Someone on Google Maps just labelled President Obama a very bad word.
If you enter a search for "N***** king" - which contains a particularly offensive racial epithet for African Americans - Google Maps will point you to the White House.
It even zooms the camera in, automatically. (For sensitivity's sake, we have partially obscured the search term and the auto-complete responses in the GIF below.)
"Some inappropriate results are surfacing in Google Maps that should not be, and we apologise for any offense this may have caused," said a Google spokesperson. "Our teams are working to fix this issue quickly."
A mounting list of such pranks has led Google to suspend people's ability to submit edits to Google Maps for the time being.
"We are temporarily disabling editing on Map Maker starting today," product manager Pavithra Kanakarajan said in a message to users, "while we continue to work towards making the moderation system more robust."
Other "mistakes" on Google Maps have emerged, such as the White House being mislabeled as Edward Snowden's lair and an image appearing over Pakistan featuring an Android mascot urinating on an Apple logo.
The errors are likely the result of other users submitting changes to Google Maps that somehow made it past the company's moderation process. The search giant has been working on a fix since at least last week, when it disabled the ability for users to make edits to Google Maps. And the company is hoping to publish an explanation as soon as today on what went wrong.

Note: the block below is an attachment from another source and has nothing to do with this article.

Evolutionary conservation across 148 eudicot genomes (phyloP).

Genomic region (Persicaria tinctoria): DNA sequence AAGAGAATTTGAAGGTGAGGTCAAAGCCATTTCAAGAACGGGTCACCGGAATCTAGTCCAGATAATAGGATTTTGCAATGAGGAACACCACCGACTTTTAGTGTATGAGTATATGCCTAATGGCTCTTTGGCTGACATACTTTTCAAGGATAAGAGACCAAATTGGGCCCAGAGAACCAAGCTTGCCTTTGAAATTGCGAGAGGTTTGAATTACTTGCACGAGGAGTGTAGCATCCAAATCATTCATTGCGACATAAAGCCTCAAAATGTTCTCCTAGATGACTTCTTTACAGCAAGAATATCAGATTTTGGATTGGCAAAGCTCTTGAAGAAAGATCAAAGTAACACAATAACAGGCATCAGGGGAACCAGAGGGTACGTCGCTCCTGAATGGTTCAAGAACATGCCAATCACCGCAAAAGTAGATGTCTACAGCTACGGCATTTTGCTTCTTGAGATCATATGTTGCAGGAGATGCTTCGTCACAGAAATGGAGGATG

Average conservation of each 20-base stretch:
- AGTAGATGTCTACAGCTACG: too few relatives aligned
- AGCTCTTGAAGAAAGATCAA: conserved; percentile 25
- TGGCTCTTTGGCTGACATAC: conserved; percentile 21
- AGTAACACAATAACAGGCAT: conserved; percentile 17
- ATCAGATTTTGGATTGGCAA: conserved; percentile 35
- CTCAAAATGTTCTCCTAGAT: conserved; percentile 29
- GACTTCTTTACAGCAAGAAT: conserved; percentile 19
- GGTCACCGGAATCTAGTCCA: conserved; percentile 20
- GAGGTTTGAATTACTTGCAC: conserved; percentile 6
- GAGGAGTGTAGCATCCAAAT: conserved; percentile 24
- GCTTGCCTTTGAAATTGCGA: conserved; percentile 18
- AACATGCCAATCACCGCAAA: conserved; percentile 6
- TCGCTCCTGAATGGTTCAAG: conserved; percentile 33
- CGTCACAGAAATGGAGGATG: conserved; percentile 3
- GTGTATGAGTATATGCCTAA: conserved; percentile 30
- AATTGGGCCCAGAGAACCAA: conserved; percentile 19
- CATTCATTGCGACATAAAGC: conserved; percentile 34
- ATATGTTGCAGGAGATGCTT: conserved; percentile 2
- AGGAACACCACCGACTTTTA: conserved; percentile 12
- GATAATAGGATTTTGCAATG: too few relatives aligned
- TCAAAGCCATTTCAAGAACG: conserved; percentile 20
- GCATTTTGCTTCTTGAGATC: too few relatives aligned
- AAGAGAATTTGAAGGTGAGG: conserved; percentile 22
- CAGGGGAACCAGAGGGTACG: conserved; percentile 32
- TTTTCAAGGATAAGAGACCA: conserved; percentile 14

But until the fix gets rolled out, users will probably keep uncovering this kind of vandalism.
The results had Guardian journalist Alex Hern thinking what would happen when he typed his name into Google Maps.
"If you type my name, Alex Hern, into Google, it brings you, not to The Guardian, where I work (and which would make sense), but to the pub in London Bridge where I play the card game Netrunner most weeks. To the best of my knowledge, I've been linked online to that pub once, ever," he wrote.
Then Twitter got involved:
The Herald decided to type in the names of a few well-known Kiwis. Here are the results:
- With the Washington Post